1. On or about February 13, 2019, the Respondent made false or misleading statements to the Member during the course of an investigation into his conduct, contrary to the Member’s policies and procedures and MFDA Rules 2.1.1, 2.5.1, and 1.1.2.

The Facts

  1. The relevant facts as follows are set out in the January 21st, 2022 Affidavit of Ms. Nadarajan and other Exhibits filed in this proceeding.
  2. At all material times the Respondent was registered as a Dealing Representative with the Member CIBC Securities Inc. (the “Member”) and carried on business in the Vancouver, B.C. area at the time of the alleged misappropriation. The Client AU (the “Client”) was a client of the Member whose accounts were serviced by the Respondent. He was a foreign student attending the University of British Columbia who was receiving a stipend of $20,000 per year.
  3. In or about 2018 while attending at a church the Respondent offered to assist the Client with his finances and investments. He told the Client that he could facilitate the purchase of an investment that could provide a return of approximately 3% or $600 per month.
  4. On or about August 13, 2018 the Client obtained a bank draft in the amount of $30,000 made payable to the CIBC and the Respondent and gave it to the Respondent to invest with CIBC. No documents were executed in relation to the investment.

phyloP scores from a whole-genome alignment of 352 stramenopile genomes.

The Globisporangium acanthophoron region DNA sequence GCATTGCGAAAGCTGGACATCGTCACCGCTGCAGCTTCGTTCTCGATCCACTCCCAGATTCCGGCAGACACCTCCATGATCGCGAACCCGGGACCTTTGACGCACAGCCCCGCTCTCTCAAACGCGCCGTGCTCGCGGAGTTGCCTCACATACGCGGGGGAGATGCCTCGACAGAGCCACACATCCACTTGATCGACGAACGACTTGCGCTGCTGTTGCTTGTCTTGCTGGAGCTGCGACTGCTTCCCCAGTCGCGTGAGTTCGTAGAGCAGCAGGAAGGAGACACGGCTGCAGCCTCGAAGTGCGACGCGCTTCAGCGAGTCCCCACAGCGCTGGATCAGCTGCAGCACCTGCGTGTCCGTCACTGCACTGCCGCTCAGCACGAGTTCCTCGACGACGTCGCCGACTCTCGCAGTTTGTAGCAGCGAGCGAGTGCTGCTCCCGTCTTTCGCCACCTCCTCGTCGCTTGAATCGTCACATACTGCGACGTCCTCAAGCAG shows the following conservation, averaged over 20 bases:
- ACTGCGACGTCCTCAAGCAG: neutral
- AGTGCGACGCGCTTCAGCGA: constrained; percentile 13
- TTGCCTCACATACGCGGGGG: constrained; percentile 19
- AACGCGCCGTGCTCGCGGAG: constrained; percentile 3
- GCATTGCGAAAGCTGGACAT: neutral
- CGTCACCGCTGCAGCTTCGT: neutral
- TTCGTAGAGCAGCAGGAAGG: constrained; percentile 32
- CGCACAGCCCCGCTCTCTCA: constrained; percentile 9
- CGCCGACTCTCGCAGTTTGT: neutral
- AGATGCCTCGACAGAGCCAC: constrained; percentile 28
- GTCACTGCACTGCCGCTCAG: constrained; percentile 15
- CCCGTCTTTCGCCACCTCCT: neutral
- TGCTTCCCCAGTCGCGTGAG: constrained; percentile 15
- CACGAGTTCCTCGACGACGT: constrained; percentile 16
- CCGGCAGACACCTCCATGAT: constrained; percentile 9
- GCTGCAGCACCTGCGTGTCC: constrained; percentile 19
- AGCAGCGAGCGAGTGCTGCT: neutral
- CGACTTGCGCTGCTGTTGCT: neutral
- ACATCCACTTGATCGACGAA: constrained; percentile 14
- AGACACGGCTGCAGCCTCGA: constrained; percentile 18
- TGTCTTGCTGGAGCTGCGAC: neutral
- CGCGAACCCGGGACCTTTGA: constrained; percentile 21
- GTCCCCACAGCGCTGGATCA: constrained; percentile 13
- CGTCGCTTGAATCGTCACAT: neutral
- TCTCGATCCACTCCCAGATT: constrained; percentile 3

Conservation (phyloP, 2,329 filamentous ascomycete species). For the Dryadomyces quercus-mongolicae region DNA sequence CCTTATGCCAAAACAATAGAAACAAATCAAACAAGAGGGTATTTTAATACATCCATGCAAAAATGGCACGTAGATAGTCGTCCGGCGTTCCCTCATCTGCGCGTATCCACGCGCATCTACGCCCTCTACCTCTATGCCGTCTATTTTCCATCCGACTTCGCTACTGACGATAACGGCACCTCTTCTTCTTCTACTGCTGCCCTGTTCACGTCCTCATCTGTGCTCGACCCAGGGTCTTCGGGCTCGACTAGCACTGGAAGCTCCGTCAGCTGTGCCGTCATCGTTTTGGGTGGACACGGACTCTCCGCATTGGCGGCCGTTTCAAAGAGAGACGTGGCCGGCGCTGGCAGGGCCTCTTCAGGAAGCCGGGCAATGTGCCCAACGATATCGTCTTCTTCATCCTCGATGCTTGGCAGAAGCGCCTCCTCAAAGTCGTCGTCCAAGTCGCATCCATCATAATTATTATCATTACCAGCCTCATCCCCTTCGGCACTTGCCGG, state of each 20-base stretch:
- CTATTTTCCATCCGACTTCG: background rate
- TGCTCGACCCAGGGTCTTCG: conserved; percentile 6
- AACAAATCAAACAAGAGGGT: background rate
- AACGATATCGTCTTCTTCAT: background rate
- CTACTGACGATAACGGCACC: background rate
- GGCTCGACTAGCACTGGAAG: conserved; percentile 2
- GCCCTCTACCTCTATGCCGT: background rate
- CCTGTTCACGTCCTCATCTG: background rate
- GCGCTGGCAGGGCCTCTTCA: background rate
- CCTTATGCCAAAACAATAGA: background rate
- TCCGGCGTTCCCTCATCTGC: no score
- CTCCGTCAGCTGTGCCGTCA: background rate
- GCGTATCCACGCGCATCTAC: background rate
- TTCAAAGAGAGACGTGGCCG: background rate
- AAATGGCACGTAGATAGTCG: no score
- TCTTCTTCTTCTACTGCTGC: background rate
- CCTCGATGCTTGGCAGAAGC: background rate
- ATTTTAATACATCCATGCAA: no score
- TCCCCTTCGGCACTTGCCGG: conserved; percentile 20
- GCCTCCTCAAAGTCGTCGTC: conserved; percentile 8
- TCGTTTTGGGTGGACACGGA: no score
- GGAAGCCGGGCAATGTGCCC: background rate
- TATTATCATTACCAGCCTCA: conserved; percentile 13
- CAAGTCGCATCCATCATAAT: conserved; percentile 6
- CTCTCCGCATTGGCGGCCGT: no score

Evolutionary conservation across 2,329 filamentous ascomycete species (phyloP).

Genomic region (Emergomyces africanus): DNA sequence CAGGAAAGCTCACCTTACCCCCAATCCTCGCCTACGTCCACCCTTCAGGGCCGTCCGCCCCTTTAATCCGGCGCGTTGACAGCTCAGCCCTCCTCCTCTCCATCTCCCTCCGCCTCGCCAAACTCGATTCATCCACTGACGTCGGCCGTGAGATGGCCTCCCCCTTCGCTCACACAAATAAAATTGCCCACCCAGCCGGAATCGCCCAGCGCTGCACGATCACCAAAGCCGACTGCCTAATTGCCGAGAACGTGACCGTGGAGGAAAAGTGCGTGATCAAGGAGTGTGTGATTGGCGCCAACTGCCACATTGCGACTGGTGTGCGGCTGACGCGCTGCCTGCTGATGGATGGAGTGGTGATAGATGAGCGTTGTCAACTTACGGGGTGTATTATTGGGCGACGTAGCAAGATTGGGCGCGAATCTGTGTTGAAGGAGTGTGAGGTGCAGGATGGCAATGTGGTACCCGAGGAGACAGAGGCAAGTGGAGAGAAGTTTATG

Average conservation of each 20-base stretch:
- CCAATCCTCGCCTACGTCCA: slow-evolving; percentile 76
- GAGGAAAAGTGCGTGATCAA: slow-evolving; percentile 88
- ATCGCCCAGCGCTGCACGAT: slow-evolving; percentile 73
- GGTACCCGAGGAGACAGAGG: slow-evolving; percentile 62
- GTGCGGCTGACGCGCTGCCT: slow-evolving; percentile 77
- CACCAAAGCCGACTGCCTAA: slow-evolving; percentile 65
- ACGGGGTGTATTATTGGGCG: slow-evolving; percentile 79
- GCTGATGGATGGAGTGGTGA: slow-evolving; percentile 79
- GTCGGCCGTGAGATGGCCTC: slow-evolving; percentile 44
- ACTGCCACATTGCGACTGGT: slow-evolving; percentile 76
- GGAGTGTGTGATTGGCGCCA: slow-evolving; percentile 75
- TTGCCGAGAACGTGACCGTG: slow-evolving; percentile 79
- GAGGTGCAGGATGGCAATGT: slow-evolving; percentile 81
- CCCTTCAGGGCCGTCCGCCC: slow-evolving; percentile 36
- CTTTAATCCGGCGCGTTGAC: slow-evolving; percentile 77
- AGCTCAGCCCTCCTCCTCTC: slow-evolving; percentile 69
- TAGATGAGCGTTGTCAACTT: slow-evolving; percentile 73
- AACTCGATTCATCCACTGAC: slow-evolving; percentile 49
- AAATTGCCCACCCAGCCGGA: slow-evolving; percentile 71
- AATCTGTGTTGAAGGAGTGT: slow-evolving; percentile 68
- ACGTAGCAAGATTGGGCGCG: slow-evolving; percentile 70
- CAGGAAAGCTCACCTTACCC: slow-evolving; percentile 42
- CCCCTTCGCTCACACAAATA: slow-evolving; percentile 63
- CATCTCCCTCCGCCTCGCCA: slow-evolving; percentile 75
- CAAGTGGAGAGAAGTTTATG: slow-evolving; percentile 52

5. On August 14, 2018 the Respondent deposited the bank draft into his personal bank account. At that time the Respondent’s bank account had an overdraft of approximately $98.
  6. On August 15, 2018 the Respondent used $19,945.43 of the $30,000 deposit to pay personal expenses and make investments for his own. Between August 21st and August 24th, 2018 the Respondent withdrew a further $8,000 from his account using ATMs. After other payments for personal matters only $1,458.44 remained in the account at the end of August. By the end of October the Respondent had emptied the account having made only two payments of $679.24 and $678.11 to the Client on October 1st and November 1st, 2018.
  7. Contrary to the representations made by the Respondent to the Client none of the $30,000 given to the Respondent was invested with the Member on behalf of the Client.
  8. On February 1, 2019 the Client complained to the Member that he had provided funds to the Respondent for an investment but had not been provided with any documentation by the Respondent. The Member then commenced an investigation of the Respondent’s conduct.